The principal methodology used in this rating was General Obligation Bonds Issued by U.S. Local Governments published in October 2009.

REGULATORY DISCLOSURES

Information sources used to prepare the credit rating are the following: parties involved in the ratings, public information, and confidential and proprietary Moody's Investors Service information.

Moody's Investors Service considers the quality of information available on the credit satisfactory for the purposes of assigning a credit rating.

Moody's adopts all necessary measures so that the information it uses in assigning a credit rating is of sufficient quality and from sources Moody's considers to be reliable including, when appropriate, independent third-party sources. However, Moody's is not an auditor and cannot in every instance independently verify or validate information received in the rating process.

Please see ratings tab on the issuer/entity page on Moodys.com for the last rating action and the rating history.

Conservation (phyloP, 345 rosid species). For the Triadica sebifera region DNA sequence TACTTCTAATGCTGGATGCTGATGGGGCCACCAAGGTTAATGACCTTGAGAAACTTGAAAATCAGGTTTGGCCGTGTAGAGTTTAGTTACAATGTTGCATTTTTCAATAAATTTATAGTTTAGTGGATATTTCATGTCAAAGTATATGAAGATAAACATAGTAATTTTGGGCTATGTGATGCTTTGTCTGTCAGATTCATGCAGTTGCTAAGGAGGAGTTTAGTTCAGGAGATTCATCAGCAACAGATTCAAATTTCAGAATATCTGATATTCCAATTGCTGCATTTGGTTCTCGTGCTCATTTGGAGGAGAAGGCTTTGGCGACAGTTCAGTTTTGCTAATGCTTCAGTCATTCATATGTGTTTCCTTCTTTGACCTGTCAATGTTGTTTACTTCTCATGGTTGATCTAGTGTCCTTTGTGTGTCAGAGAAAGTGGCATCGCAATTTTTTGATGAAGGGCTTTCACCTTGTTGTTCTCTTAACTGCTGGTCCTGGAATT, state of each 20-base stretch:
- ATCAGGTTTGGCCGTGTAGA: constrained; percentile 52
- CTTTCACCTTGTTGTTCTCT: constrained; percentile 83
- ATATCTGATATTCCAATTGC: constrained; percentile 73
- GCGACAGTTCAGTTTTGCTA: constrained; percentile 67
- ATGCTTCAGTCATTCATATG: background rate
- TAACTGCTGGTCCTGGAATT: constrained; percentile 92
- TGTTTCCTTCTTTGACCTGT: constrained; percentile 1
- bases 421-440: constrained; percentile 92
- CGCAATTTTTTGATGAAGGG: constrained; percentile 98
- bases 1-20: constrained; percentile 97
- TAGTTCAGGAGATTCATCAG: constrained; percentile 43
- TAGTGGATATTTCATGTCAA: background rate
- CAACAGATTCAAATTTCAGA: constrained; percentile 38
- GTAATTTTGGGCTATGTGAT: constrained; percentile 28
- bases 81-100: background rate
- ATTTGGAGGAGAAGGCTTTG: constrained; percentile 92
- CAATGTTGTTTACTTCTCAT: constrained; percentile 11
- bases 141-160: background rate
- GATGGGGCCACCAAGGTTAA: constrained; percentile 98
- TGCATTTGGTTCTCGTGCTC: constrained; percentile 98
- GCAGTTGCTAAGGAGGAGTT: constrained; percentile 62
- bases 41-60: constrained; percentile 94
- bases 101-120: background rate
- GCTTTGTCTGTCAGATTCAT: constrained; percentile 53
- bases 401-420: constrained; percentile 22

The date on which some Credit Ratings were first released goes back to a time before Moody's Investors Service's Credit Ratings were fully digitized and accurate data may not be available. Consequently, Moody's Investors Service provides a date that it believes is the most reliable and accurate based on the information that is available to it. Please see the ratings disclosure page on our website www.moodys.com for further information.

Please see the Credit Policy page on Moodys.com for the methodologies used in determining ratings, further information on the meaning of each rating category and the definition of default and recovery.

Analysts

Jessica A. Lamendola
Analyst
Public Finance Group
Moody's Investors Service

Xavier Smith
Backup Analyst
Public Finance Group
Moody's Investors Service

Julie Beglin
Senior Credit Officer
Public Finance Group
Moody's Investors Service

Jack Dorer
Director
Public Finance Group
Moody's Investors Service

Contacts

Journalists: (212) 553-0376
Research Clients: (212) 553-1653


Moody's Investors Service
250 Greenwich Street
New York, NY 10007
USA

MOODY'S DOWNGRADES TO Aa3 FROM Aa1 THE CITY OF ANNAPOLIS' (MD) LONG-TERM
No Related Data.